5. EU is contributing to Israel’s impunity and lack of accountability   and Leading and pushing EU to act for Palestine
2 separate postings, JfJfP early Nov 2014

Federica Mogherini, the new EU foreign affairs minister, has declared her hope that Palestine will become a state during her tenure – with the EU playing a key role; 318 civil society groups from a majority of EU countries (18 out of the 28, plus the Basque country) have written to her, calling on the EU to suspend the preferential EU-Israel Association Agreement in light of Israel’s flouting of international law – which binds all EU countries.


6. A waste of euros when Israel blocks state-building
EurActiv report, JfJfP 5 Sep 2014

The EU is the biggest donor to the oPt and the PNA. But the IDF destroys much of the infrastructure European taxpayers have funded and there has been no movement towards the establishment of a Palestinian state – the point of the aid. Now senior EU officials are questioning whether there is any point in continuing this funding.


7. EU governments warn against doing deals with settlements in oPt
Barak Ravid, Ha’aretz, JfJfP 28 Jun 2014

The governments of Spain, Italy and France have now joined those of the UK and Germany warning individuals and companies not to have financial dealings with Israeli settlements. Because of the illegality of Israeli property and entities established there, no trade or investment can be protected by law. A warning from the EC is anticipated.


8. EU governments shuffle towards ban on settlement trade
Sara, Palestine Briefing, JfJfP 10 Dec 2013

Since the EC passed its guidelines last July on any funds going to entities in the illegal settlements, the Israeli government has been frantically trying to dig loopholes in the guidelines large enough for settlement trade to pass through. They have made a little progress. But EU opposition to settlements remain strong and the UK’s Trade and Investment department has issued a warning that such trade involves risk to the reputation and income of companies.


9. The European companies that support the occupation
ECCP, JfJfP 30 Nov 2013

EU countries have taken the high ground about Israel’s illegal occupation of Palestinian territories. But their remit seems to stop short of European companies which continue to accept Israeli contracts for demolishing Palestinian homes (Volvo, JCB), imprisoning Palestinians (G4S), importing goods from the settlements (Tesco, Waitrose) and servicing the settlements (Veolia). Such companies ease the functioning of settlements despite the formal position of their home countries.

10. EU rules Israeli occupation out of order  and Angry response to EU from Israeli right wing
2 composite postings, JfJfP 17 Jul 2013

Links to a series of articles show how new European Commission’s guidelines on the consequences of the Israeli occupation have shocked Israelis. The angry response marks the huge gulf between words (for years, EU bodies have been issuing statements condemning the settlements), and actions (making favourable trade deals with Israel). So Israelis ignored the criticism. Now in their anger they have rediscovered the Kerry peace mission (hitherto ignored) which they say the EU is threatening, and complaining that Palestinians will get uppity. Fatah has expressed ‘joy’ at the decision.

11. Russell Tribunal urges EU to end Israel’s privileged trade deal
Composite posting, JfJfP 19 Mar 2013

The Russell Tribunal on Palestine, made up of a lawyers’ and citizens’ jury, has spent four years taking evidence on the complicity of 3rd parties in the occupation. It has just completed its fifth and final session. Posted here, some of its findings and recommendations including support for BDS and the PA’s access to the ICC.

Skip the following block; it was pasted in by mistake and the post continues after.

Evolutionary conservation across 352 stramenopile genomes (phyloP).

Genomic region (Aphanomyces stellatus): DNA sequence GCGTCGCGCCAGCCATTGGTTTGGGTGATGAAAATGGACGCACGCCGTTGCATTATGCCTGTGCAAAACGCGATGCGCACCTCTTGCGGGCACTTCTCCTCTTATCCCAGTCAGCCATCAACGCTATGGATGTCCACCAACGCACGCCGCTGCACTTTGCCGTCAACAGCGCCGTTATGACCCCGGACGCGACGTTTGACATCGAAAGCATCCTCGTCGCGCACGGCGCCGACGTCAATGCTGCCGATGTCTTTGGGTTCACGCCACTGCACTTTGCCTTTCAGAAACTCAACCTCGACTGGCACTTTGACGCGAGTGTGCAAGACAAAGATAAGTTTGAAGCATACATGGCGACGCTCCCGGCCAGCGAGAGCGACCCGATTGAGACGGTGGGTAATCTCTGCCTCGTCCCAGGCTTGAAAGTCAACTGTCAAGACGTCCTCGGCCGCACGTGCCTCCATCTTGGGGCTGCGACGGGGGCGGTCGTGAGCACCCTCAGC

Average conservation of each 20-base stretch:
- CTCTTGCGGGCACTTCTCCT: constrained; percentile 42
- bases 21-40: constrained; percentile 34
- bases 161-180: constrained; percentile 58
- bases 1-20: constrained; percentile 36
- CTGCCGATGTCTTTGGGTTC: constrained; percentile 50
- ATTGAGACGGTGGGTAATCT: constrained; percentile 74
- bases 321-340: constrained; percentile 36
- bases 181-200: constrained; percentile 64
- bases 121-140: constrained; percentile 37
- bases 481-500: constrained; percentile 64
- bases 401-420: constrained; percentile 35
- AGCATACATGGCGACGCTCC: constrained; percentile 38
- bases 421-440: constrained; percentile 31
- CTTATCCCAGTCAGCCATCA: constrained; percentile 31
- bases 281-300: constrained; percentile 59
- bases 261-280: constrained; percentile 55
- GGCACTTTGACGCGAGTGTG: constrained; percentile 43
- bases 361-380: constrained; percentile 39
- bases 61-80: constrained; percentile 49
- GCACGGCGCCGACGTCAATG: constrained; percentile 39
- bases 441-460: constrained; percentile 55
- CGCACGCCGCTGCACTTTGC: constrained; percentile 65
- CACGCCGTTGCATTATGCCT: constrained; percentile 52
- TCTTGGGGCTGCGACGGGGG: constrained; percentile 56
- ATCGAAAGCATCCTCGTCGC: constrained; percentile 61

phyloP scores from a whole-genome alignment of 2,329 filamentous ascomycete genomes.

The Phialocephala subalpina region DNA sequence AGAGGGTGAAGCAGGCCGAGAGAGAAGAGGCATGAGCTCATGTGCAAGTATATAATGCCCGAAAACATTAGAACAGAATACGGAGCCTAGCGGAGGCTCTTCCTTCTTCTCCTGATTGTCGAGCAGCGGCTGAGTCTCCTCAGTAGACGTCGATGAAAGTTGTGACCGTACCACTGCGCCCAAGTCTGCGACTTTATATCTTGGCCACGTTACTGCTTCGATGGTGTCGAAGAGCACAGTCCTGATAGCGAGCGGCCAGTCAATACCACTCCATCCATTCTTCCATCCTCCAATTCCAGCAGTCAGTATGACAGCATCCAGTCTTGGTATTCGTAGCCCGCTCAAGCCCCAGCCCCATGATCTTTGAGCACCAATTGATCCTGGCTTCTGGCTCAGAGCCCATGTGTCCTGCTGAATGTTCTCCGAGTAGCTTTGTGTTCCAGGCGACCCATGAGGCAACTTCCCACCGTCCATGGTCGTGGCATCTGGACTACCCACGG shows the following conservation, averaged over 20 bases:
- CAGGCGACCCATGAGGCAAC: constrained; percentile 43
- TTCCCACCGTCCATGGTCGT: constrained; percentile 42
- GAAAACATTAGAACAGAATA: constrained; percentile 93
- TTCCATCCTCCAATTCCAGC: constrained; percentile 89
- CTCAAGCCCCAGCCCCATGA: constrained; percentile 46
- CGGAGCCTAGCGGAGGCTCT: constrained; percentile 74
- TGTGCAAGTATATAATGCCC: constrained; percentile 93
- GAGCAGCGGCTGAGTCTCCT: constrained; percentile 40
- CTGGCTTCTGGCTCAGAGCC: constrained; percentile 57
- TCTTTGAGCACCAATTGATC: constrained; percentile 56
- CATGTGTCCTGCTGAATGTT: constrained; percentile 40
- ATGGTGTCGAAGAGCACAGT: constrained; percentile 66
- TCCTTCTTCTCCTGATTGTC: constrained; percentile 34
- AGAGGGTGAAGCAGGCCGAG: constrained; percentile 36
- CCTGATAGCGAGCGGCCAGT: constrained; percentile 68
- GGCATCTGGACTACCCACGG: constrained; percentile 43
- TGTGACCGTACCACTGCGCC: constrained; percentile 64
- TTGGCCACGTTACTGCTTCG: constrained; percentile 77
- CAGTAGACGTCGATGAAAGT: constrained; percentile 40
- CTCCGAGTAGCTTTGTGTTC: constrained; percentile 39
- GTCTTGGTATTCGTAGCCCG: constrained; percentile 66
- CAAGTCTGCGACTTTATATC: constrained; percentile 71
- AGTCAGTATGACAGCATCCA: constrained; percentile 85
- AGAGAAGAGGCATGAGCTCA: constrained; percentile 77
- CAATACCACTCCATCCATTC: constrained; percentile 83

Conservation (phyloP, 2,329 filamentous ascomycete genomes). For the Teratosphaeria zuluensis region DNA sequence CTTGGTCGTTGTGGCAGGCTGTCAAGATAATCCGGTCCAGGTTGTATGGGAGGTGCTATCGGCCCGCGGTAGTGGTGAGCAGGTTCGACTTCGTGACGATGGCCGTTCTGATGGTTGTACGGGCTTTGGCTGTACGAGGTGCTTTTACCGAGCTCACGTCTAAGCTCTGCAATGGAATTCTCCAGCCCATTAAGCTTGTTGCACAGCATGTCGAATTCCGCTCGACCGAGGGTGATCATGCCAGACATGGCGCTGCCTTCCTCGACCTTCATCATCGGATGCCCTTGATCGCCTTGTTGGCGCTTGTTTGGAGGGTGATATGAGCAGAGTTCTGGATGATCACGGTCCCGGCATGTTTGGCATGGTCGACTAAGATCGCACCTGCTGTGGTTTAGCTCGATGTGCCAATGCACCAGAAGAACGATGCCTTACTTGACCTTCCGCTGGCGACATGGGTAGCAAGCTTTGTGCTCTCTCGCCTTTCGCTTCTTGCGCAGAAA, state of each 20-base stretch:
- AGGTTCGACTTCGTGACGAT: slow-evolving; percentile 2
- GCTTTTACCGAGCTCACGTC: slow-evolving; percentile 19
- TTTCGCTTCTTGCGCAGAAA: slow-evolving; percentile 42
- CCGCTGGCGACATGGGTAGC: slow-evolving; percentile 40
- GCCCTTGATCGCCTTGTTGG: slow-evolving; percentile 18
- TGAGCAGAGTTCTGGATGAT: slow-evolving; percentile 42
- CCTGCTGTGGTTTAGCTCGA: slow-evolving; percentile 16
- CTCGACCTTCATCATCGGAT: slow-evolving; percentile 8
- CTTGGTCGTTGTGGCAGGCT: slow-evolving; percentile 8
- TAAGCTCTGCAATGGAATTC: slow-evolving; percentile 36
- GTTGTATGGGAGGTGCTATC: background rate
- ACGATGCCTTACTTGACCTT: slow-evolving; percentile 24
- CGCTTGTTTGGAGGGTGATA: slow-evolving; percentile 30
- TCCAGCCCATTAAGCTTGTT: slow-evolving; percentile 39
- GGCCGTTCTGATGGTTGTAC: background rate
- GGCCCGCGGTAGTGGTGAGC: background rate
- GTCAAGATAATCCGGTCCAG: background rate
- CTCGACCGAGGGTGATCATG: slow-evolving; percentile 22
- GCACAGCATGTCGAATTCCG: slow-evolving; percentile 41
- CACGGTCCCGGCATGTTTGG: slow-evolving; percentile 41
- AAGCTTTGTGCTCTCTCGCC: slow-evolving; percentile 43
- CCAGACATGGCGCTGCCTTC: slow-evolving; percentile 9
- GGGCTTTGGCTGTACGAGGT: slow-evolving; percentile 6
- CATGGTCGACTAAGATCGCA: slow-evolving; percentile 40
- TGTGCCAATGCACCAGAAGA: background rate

12. EU’s role in sustaining illegal settlements
JfJfP 30 Oct 2012

22 NGOs, Christian and secular, have taken up what EU institutions have flunked: a campaign to press the EC and EU members to practise their policies on the illegality of Israel’s settlements and what they produce. The CAABU media release states: “The report, entitled Trading Away Peace: How Europe helps sustain illegal Israeli settlements, is the first to compare available export data from Israeli settlements and Palestinians, highlighting the inconsistency at the heart of EU policy. The EU states, ‘settlements are illegal under international law, constitute an obstacle to peace, and threaten to make a two-state solution impossible’, but continues to provide a primary export market for settlement products. Most EU Member States have failed to ensure products are correctly labelled in stores, leaving consumers unaware of the products’ true origin, contrary to the EU’s own directives”.


13. Feasting on the Occupation: Illegality of Settlement Produce and the Responsibility of EU Member States under International Law

“The study examines the extent to which trading in settlement produce has become an essential step in the consolidation of Israel’s illegal settlement enterprise. International stakeholders, particularly the European Union (EU), are directly contributing to the growth and viability of settlements by providing an essential source of revenue that allows them to thrive. This is especially true of settlements in the Jordan Valley, at least 60 per cent of which are dependent on agriculture.”


14. Shifting Paradigms for Israel-Palestine: Why the EU Must Answer the Wake-Up Call Now, 4 April 2023

This artticle analyses the unreality of the Euiropean’s Union’s long-time policy of offering further integration in the EU to israel and urging both parties to the conflict to avoid esacalation and return to negotiations for creating a Palestinian state. The authors argue that the EU must recognise that Israeli governments have long been engaged in a settler colonialist policy, and have no interest in allowing a Palestiian state to come into being. The EU “should first and foremost leverage its position to hold Israel accountable and ensure that it fully complies with international law prioritising the legitimate aspirations and rights of the Palestinian people.”


If you reached this page from the Section 3: Strategies for Change, click STRATEGIES FOR CHANGE to return to it.


Contents of this section


a) The ‘Israel lobby’: US aid to and support for Israel
b) The European Union and Israel-Palestine
c) General commentaries